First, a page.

3414 E. 7800 South, Cottonwood Heights, 801-453-9998

Crown Burger
Little known to some, there is a tried-and-true way to judge the worth of a bag of french fries. It’s called the sunlight test: Buy a bag of french fries, eat the hell out of ’em, and then, when you have just an empty bag, hold it to the light to see how translucent the bag has become from residual deliciousness. Employing this scientific method to a bag of Crown Burger fries will undoubtedly leave the consumer satisfied that indeed they have just consumed a highly delectable assortment of fries. So take the sunlight test for yourself with a bag of these crisp little deep-fried slices of heaven the next time you’re at a Crown Burger, and you will have science backing up your satisfied stomach—reassuring you that you’ve just consumed Utah’s best french fries.
Multiple locations
2. The Bayou
3. The Training Table

Este Pizzeria

Dependable lunch spots are few and far between in downtown Salt Lake City, specifically places within walking distance of Main Street’s ghost-town corridors. Este Pizzeria swept in just as our options were exhausted, opening up a second location to its original Sugar House store (the first of which nearly perished in a 2007 electrical fire, but is now open again). Este specializes in New York-style pies, with mostly organic toppings for meat-lovers and vegans alike. Just remember three things before your visit: No Ranch. No Pineapple. No Red Sox Attire.
168 E. 200 South, Salt Lake City, 801-363-2366,


You know you’re in a good old-fashioned diner when you’re sitting down in horseshoe-shaped, vinyl-upholstered booths, and your jones for breakfast can be sated any time. Britton’s features plenty of burgers and other homestyle favorites, but sometimes you just want eggs and pancakes or waffles. Try the Seventh East scramble: a mound of eggs with ham, peppers and tomatoes covering toasted English muffin and smothered in country gravy.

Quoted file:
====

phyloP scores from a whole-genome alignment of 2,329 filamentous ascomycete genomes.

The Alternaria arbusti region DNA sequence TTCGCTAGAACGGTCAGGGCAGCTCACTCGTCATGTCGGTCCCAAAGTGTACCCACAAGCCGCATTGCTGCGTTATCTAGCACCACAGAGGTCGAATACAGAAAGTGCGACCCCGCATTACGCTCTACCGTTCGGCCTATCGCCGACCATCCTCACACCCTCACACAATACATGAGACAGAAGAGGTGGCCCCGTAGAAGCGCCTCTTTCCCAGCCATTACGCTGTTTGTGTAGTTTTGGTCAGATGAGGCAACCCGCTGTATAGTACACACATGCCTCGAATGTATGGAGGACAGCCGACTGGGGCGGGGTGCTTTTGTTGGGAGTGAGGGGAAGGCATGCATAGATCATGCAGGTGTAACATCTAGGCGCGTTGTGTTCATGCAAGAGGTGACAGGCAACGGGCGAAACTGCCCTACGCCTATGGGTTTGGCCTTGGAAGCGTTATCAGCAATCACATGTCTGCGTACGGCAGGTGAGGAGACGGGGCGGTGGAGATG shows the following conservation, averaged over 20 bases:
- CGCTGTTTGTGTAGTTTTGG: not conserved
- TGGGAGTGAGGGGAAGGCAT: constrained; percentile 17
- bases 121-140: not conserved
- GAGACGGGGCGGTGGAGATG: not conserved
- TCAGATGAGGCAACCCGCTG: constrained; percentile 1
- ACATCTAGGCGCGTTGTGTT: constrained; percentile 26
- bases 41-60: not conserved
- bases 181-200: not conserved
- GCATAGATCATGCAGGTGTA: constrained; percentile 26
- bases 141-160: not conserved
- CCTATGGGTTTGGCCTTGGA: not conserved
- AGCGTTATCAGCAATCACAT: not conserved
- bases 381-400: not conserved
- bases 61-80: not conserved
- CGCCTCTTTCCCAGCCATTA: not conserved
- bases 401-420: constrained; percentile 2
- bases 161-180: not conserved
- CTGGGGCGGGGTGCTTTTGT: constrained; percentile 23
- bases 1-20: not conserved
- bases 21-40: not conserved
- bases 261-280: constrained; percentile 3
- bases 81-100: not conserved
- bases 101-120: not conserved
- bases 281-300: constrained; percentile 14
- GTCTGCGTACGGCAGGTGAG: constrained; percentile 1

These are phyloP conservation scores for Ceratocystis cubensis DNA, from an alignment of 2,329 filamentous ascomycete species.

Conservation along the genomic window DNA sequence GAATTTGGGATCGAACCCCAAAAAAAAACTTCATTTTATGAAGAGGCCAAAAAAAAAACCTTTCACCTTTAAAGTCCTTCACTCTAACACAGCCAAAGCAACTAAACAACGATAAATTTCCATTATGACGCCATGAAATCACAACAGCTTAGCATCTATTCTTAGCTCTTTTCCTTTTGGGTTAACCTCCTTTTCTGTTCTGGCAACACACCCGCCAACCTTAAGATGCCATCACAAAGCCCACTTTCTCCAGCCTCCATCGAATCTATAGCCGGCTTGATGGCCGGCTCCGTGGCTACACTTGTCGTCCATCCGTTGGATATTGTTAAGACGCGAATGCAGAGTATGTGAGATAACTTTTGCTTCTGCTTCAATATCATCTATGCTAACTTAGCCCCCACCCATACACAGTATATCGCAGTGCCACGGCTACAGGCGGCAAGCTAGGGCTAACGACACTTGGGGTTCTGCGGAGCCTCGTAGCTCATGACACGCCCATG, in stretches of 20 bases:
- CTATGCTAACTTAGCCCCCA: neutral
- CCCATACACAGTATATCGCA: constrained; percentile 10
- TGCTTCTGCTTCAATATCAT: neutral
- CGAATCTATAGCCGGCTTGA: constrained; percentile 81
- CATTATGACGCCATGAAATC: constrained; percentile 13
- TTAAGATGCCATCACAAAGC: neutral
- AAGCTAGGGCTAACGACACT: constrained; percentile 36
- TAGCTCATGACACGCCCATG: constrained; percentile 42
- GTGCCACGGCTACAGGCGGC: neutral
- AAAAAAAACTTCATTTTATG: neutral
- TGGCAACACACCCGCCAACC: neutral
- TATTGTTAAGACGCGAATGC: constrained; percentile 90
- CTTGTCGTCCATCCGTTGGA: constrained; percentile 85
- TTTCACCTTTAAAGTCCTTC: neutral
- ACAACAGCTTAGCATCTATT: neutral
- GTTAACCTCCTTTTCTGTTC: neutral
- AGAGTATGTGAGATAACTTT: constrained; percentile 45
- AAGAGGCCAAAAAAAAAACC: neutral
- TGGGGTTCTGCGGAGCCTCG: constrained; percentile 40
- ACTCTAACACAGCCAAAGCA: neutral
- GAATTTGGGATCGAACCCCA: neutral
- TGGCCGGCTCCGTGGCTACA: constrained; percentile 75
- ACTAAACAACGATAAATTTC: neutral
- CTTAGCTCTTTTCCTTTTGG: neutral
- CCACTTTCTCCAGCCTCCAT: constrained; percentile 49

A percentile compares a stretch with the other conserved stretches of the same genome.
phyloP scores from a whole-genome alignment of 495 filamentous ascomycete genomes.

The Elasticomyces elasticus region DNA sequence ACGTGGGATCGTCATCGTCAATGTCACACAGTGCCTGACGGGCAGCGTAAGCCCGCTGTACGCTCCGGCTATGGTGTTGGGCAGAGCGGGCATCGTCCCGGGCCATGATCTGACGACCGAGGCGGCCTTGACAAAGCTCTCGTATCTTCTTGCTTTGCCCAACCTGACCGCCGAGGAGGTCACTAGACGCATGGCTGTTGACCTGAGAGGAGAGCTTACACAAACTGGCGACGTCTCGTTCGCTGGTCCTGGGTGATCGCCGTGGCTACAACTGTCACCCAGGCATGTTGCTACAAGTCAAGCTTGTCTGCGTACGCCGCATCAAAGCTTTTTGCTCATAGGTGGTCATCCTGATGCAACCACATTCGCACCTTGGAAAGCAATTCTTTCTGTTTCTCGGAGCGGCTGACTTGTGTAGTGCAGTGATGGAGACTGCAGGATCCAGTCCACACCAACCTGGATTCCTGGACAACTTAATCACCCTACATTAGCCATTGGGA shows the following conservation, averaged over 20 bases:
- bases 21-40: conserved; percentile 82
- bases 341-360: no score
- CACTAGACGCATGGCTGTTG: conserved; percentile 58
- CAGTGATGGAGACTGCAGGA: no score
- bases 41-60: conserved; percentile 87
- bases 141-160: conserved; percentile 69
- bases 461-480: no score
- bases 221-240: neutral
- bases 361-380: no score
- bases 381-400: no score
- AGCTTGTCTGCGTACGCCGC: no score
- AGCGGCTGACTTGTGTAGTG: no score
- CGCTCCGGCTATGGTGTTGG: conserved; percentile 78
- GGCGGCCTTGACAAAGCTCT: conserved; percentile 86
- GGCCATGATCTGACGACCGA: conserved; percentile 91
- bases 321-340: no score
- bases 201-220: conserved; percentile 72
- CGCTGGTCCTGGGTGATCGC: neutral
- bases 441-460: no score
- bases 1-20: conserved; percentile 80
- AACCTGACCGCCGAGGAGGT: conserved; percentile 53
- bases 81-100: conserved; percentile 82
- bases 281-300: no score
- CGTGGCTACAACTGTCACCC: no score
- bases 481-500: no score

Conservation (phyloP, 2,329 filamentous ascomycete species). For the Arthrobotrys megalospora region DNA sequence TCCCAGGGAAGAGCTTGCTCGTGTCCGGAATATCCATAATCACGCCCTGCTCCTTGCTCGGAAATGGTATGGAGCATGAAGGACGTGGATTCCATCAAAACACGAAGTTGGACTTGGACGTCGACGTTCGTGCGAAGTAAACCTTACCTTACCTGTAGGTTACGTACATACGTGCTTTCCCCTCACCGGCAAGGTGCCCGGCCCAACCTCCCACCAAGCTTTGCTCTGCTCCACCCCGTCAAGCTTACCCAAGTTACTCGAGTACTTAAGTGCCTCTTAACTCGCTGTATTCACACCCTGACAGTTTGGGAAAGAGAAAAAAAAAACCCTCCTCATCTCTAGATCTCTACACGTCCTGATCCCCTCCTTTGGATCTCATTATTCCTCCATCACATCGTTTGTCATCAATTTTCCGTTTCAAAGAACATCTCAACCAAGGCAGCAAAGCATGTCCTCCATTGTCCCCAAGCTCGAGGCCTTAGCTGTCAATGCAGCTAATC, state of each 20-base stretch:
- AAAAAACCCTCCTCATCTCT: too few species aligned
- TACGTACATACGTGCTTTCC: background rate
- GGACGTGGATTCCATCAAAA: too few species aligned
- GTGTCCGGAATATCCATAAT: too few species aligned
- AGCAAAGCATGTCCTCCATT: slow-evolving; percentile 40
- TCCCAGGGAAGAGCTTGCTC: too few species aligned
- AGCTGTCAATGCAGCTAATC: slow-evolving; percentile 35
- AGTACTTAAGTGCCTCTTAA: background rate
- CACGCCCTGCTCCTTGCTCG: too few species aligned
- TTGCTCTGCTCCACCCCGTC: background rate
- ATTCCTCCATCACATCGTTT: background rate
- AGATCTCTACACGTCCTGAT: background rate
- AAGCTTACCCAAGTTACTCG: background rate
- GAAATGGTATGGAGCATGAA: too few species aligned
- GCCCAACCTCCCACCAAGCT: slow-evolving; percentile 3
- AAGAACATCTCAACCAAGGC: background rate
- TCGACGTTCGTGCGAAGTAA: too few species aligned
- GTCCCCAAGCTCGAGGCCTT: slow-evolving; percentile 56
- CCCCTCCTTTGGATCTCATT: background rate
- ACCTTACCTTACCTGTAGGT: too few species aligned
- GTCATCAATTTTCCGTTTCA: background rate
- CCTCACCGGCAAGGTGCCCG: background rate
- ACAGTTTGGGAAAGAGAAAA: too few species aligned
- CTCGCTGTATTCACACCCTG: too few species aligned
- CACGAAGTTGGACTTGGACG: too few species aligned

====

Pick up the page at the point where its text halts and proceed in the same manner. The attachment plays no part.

694 Union Square, Sandy, 801-572-5148

Slow Food Utah

You are what you eat. And so is your community. That is the philosophy of Slow Food Utah, which aims to support local farmers and get fresh vittles to the table while improving food safety and creating a sustainable and ethical food economy. All you have to do is buy from local growers, a project made easier by a directory of local gardens and producers of meat and cheese being assembled on Slow Food’s Website. As local growers prosper, you get increasingly tasty fare. Evidence for success of the effort can be seen in the explosion of locally made food—from some of the best salami in the country to goat cheeses to bread (the kind that won’t still be around after the apocalypse).

It’s customary to begin a Best of Utah write-up for perennial favorite Squatters with a recap of what they won at last year’s World Beer Cup competition, so here goes: German-style dark ale Alt & In the Way (a brew master’s special) took a gold medal, and longtime lighter favorite Provo Girl Pilsner won a bronze in the 2008 contest. Squatters’ latest beer generating buzz with brew geeks is Hell’s Keep, a Belgian-style golden strong ale; they’re already salivating for a fruit-tinged concoction called Fifth Element dropping later this year. For the regular folk, Full Suspension, Captain Bastard, Chasing Tail and the rest are sipping just fine, thank you.
147 W. 300 South, Salt Lake City, 801-363-2739,
2. Wasatch Beers
3. Red Rock Brewing Co.

Taste of India